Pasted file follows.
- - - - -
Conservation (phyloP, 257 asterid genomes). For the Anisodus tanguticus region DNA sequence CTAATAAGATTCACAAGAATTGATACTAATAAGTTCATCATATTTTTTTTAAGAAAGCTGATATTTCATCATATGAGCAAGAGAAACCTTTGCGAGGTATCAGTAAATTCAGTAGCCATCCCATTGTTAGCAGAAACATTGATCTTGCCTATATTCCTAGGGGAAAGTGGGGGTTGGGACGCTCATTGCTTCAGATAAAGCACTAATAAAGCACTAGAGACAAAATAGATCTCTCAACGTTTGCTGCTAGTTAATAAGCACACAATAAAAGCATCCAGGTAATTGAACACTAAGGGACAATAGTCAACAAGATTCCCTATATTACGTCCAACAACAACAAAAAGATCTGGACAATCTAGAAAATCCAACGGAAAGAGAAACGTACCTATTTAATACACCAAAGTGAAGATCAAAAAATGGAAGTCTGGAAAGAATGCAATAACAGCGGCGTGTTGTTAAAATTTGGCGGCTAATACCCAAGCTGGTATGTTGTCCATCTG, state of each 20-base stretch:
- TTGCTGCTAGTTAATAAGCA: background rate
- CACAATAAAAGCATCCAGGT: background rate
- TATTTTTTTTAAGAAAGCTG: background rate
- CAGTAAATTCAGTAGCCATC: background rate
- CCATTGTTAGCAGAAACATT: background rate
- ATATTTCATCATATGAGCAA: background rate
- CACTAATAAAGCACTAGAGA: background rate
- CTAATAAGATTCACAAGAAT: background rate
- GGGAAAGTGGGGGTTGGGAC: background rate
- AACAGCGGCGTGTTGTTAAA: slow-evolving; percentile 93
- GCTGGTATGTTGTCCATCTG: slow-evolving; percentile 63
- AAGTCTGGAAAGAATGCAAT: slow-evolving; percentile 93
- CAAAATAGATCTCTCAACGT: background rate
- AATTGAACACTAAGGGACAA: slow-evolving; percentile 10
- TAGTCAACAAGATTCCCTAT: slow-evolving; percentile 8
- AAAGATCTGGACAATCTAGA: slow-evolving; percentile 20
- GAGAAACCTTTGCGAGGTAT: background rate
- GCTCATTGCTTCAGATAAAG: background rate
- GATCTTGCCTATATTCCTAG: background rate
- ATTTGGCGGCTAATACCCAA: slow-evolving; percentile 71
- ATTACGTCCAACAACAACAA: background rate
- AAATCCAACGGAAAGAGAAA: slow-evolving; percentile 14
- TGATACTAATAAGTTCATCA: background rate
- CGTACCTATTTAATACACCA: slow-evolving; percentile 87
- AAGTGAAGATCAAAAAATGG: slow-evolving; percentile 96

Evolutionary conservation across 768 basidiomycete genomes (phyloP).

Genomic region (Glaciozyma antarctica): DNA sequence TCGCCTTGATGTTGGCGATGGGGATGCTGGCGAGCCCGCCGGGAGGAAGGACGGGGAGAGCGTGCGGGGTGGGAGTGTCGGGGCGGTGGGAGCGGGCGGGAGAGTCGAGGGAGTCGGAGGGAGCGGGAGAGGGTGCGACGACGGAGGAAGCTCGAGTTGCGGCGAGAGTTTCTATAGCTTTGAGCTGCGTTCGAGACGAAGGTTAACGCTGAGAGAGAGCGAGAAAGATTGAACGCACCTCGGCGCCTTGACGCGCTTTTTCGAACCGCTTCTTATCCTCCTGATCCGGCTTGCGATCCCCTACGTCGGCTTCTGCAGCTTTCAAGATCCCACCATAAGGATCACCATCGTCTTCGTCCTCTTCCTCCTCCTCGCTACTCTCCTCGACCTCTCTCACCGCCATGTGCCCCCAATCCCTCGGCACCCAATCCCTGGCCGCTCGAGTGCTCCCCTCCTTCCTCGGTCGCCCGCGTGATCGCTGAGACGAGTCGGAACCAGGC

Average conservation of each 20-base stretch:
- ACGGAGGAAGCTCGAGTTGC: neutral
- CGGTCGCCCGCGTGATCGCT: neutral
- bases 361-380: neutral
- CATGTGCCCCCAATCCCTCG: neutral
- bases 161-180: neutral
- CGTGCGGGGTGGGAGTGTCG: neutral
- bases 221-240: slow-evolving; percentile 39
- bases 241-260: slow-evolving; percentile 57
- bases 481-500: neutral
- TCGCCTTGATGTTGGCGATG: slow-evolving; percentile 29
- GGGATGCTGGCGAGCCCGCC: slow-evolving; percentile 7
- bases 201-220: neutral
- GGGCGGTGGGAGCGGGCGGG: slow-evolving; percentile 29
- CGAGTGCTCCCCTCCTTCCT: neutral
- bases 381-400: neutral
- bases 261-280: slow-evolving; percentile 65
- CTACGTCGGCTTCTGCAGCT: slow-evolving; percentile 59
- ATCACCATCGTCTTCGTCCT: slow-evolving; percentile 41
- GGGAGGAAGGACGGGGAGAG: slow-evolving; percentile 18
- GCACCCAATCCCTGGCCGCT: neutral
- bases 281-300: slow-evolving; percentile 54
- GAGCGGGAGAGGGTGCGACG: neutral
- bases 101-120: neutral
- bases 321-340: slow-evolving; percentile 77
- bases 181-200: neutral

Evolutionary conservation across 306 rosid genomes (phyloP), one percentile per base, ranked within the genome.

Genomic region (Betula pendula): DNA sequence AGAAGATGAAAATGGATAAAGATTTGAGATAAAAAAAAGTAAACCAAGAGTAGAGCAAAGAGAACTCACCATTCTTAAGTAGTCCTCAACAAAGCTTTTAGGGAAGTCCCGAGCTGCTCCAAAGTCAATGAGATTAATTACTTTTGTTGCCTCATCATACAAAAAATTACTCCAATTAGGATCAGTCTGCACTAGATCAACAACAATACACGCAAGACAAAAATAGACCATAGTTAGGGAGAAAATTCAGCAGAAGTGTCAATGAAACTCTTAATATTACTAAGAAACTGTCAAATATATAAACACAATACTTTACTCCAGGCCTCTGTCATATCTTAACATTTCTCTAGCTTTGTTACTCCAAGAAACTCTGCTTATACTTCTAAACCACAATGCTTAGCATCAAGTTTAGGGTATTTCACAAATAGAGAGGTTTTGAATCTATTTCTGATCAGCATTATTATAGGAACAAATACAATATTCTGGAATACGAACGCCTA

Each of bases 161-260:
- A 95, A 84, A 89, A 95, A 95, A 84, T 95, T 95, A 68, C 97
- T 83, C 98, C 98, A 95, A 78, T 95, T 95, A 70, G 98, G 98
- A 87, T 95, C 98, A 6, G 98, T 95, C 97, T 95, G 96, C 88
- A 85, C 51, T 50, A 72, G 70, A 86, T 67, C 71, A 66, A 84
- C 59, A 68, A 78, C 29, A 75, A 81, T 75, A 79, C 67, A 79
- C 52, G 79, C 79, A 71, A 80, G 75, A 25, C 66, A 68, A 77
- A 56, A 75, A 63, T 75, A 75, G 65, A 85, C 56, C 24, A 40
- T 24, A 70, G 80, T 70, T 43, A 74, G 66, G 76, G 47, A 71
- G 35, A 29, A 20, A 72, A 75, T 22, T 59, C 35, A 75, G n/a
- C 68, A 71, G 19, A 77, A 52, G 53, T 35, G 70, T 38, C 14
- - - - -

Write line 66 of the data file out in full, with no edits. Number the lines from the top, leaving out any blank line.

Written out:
- G 35, A 29, A 20, A 72, A 75, T 22, T 59, C 35, A 75, G n/a